IDF soldiers take part in Operation Protective Edge.
(photo credit: IDF SPOKESPERSON'S UNIT)
This month, Hamas celebrates 28 years since “The Outbreak” – what it calls the day on which it was founded – and 10 years since it came to power in the Gaza Strip in “democratic elections,” which constituted the first step in its takeover of Gaza.
This step was completed after 18 months of violent conflict with Fatah, the Palestinian Authority’s ruling government, during which more than 100 activists were murdered (mostly among Fatah). Hamas members would torture and then hang the bodies of Fatah officers from the upper stories of tall buildings. They stole public funds and exiled numerous Fatah supporters to Judea and Samaria or Arab countries.
Inadvertently, the Hamas takeover was the harbinger of the Arab Spring that broke out six years later with emotional uprisings across the Arab world.
But instead of blossoming almond trees and a sweet smell in the air, there were missiles, bombs, chaos and thousands of tragic deaths.
Most of the Arab nations in which the masses tried to create a democratic state are currently suffering from even greater violence than they did before the uprisings. After living under the Muslim Brotherhood for two years, a new military dictatorship has emerged in Egypt. Libya is experiencing absolute chaos. Yemen and Bahrain are completely torn apart due to tribal struggles. Tunisia is the only country that has managed to form any kind of democracy, and this regime is standing on its last legs.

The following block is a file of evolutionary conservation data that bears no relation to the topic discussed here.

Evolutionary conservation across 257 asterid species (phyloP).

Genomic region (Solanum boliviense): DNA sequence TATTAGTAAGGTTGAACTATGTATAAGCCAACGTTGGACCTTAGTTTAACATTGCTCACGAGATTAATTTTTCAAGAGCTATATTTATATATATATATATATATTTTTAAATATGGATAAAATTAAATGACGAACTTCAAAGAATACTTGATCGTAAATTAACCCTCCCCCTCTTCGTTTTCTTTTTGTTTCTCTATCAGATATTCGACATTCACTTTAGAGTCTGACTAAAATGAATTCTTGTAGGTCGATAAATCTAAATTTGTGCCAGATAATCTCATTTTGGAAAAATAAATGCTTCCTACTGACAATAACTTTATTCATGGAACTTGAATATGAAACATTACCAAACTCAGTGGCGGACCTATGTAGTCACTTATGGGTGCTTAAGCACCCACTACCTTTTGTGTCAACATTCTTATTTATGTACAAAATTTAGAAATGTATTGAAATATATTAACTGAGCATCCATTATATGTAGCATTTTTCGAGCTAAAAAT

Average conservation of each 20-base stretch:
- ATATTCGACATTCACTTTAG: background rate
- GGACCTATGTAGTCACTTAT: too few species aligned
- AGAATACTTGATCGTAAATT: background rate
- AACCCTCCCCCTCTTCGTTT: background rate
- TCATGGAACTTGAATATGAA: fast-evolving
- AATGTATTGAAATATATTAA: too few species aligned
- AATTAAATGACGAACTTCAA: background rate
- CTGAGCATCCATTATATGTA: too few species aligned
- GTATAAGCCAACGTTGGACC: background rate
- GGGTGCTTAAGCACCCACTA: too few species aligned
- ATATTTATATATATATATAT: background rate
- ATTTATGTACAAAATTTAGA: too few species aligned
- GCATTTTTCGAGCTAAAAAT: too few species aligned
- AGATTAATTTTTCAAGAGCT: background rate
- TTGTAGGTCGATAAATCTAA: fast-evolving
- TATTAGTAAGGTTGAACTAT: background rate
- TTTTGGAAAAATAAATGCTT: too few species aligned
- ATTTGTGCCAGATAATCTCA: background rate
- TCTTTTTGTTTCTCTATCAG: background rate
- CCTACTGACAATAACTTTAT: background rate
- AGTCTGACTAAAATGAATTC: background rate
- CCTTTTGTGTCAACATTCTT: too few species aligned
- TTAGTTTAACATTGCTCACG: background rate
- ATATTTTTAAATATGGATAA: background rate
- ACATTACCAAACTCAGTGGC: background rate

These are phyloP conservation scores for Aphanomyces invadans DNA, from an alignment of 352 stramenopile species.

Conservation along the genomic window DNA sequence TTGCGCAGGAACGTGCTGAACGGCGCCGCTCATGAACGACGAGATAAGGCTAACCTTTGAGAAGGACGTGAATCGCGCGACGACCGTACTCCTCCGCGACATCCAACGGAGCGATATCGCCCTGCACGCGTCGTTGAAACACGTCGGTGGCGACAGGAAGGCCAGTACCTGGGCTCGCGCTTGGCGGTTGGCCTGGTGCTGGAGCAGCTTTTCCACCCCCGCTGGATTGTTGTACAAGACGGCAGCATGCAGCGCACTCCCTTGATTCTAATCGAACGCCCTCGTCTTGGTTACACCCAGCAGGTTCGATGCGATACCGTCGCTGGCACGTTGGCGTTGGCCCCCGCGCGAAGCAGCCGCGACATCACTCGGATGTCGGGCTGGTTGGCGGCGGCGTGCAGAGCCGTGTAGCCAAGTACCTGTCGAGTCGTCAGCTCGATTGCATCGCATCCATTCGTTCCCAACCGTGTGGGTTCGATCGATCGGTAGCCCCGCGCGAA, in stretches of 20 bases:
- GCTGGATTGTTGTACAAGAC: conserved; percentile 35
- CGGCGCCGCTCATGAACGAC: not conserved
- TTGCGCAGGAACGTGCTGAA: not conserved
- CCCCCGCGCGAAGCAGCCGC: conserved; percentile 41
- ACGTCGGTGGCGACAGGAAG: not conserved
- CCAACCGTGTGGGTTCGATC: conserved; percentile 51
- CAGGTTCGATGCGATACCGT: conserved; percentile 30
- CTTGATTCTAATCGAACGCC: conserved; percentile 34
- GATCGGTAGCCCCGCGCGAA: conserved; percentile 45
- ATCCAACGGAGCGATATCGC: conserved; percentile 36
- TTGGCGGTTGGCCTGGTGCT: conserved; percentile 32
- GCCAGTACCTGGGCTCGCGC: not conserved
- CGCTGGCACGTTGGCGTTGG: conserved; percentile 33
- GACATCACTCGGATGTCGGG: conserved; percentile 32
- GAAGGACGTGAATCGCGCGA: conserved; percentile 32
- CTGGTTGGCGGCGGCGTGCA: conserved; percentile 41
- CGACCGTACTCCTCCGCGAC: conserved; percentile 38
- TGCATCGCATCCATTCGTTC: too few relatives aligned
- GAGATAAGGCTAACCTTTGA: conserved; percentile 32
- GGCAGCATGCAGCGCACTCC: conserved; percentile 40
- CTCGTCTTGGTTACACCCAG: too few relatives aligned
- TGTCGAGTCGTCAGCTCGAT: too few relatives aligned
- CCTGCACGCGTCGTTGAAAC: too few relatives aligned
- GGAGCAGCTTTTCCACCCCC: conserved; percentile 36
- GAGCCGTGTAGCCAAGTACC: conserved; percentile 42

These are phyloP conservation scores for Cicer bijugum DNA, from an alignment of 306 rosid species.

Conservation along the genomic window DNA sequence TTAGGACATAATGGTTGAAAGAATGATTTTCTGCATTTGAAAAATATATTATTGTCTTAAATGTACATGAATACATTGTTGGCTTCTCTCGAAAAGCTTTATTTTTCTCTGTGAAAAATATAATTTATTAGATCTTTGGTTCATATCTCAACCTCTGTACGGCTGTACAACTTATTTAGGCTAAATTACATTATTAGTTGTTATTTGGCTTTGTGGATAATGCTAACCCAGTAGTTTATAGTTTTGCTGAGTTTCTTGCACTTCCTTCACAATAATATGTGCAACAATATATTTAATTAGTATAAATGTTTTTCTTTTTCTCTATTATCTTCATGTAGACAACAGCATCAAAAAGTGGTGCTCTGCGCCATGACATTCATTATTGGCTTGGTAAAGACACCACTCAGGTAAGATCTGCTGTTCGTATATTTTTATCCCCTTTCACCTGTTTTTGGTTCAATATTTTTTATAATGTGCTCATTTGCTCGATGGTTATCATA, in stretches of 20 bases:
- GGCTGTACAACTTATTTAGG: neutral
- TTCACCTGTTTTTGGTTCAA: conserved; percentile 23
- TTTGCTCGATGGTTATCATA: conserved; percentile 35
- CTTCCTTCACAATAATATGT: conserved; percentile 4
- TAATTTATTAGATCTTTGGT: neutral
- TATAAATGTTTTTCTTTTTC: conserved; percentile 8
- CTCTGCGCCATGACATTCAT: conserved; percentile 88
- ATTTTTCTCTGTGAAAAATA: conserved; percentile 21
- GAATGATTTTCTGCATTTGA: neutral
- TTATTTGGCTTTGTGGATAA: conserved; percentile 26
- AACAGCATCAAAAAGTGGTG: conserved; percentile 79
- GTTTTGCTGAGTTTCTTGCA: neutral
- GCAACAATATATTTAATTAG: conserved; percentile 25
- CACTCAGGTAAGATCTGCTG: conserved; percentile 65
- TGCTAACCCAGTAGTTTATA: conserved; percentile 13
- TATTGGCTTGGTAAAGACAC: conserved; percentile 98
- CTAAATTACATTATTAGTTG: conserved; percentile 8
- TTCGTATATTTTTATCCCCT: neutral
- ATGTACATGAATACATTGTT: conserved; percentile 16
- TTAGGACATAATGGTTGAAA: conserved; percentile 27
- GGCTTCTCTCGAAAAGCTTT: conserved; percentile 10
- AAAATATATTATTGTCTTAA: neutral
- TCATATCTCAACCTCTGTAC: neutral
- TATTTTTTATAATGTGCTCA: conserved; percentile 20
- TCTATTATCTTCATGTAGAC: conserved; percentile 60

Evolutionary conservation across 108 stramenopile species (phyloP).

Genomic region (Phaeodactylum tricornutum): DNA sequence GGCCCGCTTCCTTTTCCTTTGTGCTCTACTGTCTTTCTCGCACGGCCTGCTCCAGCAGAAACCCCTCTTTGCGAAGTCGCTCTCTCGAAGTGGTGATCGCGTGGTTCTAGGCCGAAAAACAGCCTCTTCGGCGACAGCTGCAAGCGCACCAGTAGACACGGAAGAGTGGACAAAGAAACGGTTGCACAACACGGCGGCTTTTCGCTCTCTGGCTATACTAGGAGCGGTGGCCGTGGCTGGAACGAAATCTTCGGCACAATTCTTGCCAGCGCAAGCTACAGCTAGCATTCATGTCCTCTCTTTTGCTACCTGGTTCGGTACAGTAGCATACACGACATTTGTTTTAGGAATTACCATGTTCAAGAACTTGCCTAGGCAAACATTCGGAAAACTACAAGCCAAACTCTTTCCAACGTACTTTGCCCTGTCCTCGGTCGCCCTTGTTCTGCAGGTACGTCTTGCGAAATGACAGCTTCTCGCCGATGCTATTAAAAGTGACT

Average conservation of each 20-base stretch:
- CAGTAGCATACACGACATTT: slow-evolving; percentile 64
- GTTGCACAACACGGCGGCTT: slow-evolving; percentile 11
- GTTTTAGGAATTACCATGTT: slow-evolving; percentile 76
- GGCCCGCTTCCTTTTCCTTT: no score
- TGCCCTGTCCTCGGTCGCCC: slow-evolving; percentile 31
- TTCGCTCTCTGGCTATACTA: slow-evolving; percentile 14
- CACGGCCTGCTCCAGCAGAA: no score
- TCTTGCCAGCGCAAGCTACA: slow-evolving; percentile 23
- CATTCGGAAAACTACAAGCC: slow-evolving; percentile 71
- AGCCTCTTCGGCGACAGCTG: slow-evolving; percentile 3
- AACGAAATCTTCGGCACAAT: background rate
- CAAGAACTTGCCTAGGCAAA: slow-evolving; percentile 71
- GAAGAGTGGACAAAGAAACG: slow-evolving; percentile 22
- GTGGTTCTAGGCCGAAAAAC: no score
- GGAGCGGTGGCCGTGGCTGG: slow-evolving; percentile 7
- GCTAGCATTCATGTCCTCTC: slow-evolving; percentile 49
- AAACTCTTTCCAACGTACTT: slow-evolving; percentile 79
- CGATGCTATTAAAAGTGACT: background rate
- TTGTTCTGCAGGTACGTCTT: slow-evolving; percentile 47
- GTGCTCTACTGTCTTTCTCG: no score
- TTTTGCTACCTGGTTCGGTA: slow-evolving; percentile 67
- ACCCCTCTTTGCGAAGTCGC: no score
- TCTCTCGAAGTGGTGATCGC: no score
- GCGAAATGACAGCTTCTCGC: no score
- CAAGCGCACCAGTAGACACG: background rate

Following Iraq’s failure to fabricate a democracy, the goings on in Gaza should have been a red flag for the West. The Arab world should be aware of the dangerous repercussions of pushing too hard to achieve a democracy, since what they will eventually end up with is an Islamist dictatorship that is anti-democratic at its core.
Hamas is an acronym that stands for the Islamic Resistance Movement. The word also means enthusiasm. From its inception in 1987, Hamas has been calling for the destruction of the State of Israel and this did not change when it morphed into a political entity. Ironically enough, the Israeli defense establishment originally supported Hamas, since they viewed it as a counterweight to Fatah’s support in rural communities.
Hamas’s current charter states that the Israeli-Palestinian conflict is a religious struggle between the Muslims and the infidels, and there are to be no concessions of Palestinian land, since it is considered sacred. Hamas turned into a political entity in 2005, when it won 60% of the vote among the 400,000 residents in the Palestinian Authority. In 2006, Hamas once again won the general election when it won 76 of the 132 seats on the Palestinian Legislative Council.
A decade is undoubtedly a long enough period of time in order to analyze an organization’s achievements and failures, regardless of whether it’s a democratic, dictatorial or theocratic regime or any cataclysmic combination of the three. It’s also a great opportunity to examine how Israel has been dealing with the Hamas threat during this same period.